The replastering ceremony is as much a cultural festival as it is a required task, keeping the ancient mosque from crumbling in the heat.

Renowned for its mud-brick architecture, the Malian town of Djenné is home to the largest mud structure in the world, the Great Mosque of Djenné. Every year in April, before the start of the rainy season, residents gather to re-plaster the walls of the mosque with a clay mixture in an event known as the crépissage. The plastering ceremony is as much a cultural festival as it is a required task, keeping the ancient structure from crumbling in the heat.

In recent years, the historic city and its mosque have come under increased risk due to the growing conflicts and prevalence of extremist groups in the region. Militants, some linked to al-Qaeda, have wreaked havoc across the country and destroyed ancient artifacts in cities such as Timbuktu, its spiritual sister-city to the north. Djenné has avoided violence so far, but villages and schools nearby have not been so lucky. Some residents fear they could be next.

(Read: Militants are nearby, but this town in Mali gathers every year to repair the local mosque)

Young men on handmade ladders begin plastering the mosque in the early hours of the morning.
1. Young men and boys drop off baskets of banco at the front of the mosque. 2. A young man balances on a wood beam while plastering near the top of the mosque.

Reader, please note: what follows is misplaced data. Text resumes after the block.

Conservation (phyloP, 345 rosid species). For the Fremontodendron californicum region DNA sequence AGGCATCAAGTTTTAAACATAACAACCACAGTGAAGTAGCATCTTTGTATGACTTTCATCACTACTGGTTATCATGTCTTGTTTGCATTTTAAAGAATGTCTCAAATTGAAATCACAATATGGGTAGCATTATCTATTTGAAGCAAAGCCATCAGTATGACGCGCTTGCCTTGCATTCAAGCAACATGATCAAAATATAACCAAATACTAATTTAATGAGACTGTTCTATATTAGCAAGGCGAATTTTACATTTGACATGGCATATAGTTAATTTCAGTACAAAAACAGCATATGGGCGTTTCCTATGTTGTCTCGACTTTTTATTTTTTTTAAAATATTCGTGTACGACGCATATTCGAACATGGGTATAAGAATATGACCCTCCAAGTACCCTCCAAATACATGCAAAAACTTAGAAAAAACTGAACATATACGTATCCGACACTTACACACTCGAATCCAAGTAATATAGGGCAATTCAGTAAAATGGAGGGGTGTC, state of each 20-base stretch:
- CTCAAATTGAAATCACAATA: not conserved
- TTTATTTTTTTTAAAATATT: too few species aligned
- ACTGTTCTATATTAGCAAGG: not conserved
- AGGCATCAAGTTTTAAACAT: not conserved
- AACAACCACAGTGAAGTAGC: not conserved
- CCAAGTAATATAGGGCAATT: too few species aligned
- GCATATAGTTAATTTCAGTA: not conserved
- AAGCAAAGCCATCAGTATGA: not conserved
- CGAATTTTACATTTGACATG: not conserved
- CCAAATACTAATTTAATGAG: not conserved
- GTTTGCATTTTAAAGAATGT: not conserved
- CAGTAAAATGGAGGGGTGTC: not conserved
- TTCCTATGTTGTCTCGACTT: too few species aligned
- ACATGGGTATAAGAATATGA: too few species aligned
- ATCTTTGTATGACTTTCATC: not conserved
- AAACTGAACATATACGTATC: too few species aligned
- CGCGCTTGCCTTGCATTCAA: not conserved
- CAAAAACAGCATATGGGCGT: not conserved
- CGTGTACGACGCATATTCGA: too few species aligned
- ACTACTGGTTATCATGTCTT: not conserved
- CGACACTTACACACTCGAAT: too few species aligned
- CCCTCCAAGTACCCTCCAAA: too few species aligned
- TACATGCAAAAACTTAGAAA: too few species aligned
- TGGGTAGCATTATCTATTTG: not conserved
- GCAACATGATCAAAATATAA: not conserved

Young men and boys run down the front steps of the mosque after dropping off baskets of banco.

Leading up to the plastering ceremony each April, people use trucks and carts to carry mud to the mosque from down the river. It is then mixed with water and rice husks to form the banco, which is more resistant to cracking. Residents break off by neighborhood and compete to see who can plaster their section of the mosque the fastest. Starting early in the morning, young men and boys slather buckets full of banco along the mosque’s walls, while women and girls carry water from the river to keep the banco from drying in the sun. The process is usually completed over several hours, and the winning neighborhood is awarded 50,000 West African francs, about US$90.

Photographer Annie Risemberg was in Djenné to document this year’s replastering ceremony.

A group of young women carry water needed for the banco mixture. Men and boys are responsible for bringing the mud to the mosque, and women and girls for bringing water from the river.
1. Young men and boys line up near stairs that lead to the roof of the mosque. 2. A boy watches people walk along a street in Djenné after collecting banco.
The newly replastered mosque.